If this order were founded by demagogues for the purpose of exploiting the Greek people as they have done in the past, they would not call it an American organization. They would not call it nons-ectarian, they would not make the English language its official medium of expression. If they did these things then the Order would become progressive and their plans would be frustrated. They would try to sing us to sleep with lullabyes of Greek patriotism, Greek language, Greek orthodoxy. It would be the same old refrain. They would find no better pretext to justify their machinations. But the Greek people are no longer asleep. They are wide awake. The phenomenal success of the Ahepa reflects the renaissance of the Greek people in America. The true Ahepan cherishes the deepest reverence for the land of his origin, its language, its history and its traditions. He is proud of his noble heritage. He is proud of those mighty contributions which Greece has made to civilization. He has no use whatever for the Greek who will attempt to hide his nationality or belittle his native land. But he will not permit these sacred sentiments to be used as tools of exploitation.
And the far-sighted group of men who scarcely six years ago founded this fraternity fully realized these things. They foresaw that the real need of the Greeks of this country was an organization American in essence. They realized that only such an organization could eliminate the prejudices, antipathies, and misunderstandings of the past. They realized that only through such an organization could the Greek people catch the progressive spirit of the country. They realized that only such an organization could win for them the confidence and esteem of the American public. So fully appreciating these principles, they founded an American non-sectarian Order for men of Hellenic extraction and called it Ahepa
Their convictions have been amply justified. The Ahepa has advertised the Greek people as no other agency has ever been able to do. A few years ago we were hardly known to the American public. We had our merchants, our bankers, our men of letters, our scientists, but they were lost in the masses. The Ahepa has introduced the Greek people and has demonstrated their worth as constructive builders. It has convinced the American public that the Greeks are of their finest, most progressive and most patriotic citizens. And it has given them the opportunities which come with knowledge of the language and institutions of this land.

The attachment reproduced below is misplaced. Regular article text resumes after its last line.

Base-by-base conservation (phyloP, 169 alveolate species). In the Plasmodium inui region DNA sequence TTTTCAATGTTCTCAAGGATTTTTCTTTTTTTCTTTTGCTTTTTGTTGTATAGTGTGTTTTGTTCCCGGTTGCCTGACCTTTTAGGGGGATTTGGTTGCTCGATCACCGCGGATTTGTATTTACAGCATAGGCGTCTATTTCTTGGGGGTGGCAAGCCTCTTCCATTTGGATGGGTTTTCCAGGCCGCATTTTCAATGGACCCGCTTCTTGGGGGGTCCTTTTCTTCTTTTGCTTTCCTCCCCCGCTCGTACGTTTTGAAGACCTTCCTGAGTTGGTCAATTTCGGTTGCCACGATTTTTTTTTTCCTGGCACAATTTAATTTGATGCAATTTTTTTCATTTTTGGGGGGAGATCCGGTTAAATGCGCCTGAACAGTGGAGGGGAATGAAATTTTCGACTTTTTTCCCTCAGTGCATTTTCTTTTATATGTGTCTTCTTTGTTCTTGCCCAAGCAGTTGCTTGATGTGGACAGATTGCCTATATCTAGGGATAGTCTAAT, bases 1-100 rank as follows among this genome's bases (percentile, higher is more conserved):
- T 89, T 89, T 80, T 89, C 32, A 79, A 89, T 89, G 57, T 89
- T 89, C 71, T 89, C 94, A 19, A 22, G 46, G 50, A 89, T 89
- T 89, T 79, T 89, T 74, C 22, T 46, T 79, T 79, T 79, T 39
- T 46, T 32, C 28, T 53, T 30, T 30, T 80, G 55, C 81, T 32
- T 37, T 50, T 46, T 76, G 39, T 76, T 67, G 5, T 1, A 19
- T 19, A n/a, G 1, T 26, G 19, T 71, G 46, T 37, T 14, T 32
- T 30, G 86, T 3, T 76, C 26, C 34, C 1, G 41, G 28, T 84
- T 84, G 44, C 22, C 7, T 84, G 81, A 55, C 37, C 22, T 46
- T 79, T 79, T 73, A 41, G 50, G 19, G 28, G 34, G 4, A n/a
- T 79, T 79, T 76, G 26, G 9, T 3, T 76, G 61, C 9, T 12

The Ahepa is built for the centuries. Fraternalism is its cornerstone. Unselfish service is its aim. It is beyond the reach of the demagogue and the exploiter. It has fulfilled the greatest need of the Greek people in this country."
Dean Alfange, December, 1927
Achilles Catsonis, Supreme Secretary, devoted his full time at the Ahepa Headquarters in Washington, D.C., and was also the Editor of The Ahepa Bulletin.
During the fiscal year of 1927-1928, an additional thirty-seven new Chapters were added to the rolls of Ahepa and 3,822 new members were initiated into the Order of Ahepa
It was during this fiscal year that the author's home Chapter in Wichita, Kansas was established (#187). Although only 12 years old at the time, I can especially remember the visits made to Wichita in late 1927 and early 1928 by Supreme Governor C. R. Nixon of Tulsa, Okla., as well as P. J. "Barba" Stamos, member of the Mother Lodge and one of the Founders of Ahepa, for the purpose of organizing the proposed chapter in the city. Discussions were held in various homes, with prospects for membership, and finally the new Chapter was established with initiations and installation of officers. The first item on the agenda was the rental of space on the second floor of a downtown small office building for use as a Chapter Lodge Room, or meeting room. Enthusiasm ran high among the Greek community of Wichita, and both my father and my uncle were Charter Members of the new Chapter.
The local newspapers reported the entry of Ahepa into the community with favorable articles. The Chapter meeting room was also given over to use for afternoon Greek school classes for the children of Greek parentage, from 4 to 6 p.m., three days a week, after the end of the public school day. Teachers were volunteers, including my father, who left his confectionery business three afternoons a week to teach a class at the Greek school. Other teachers were an Ahepan who owned a restaurant, and housewives, who were qualified to teach Greek.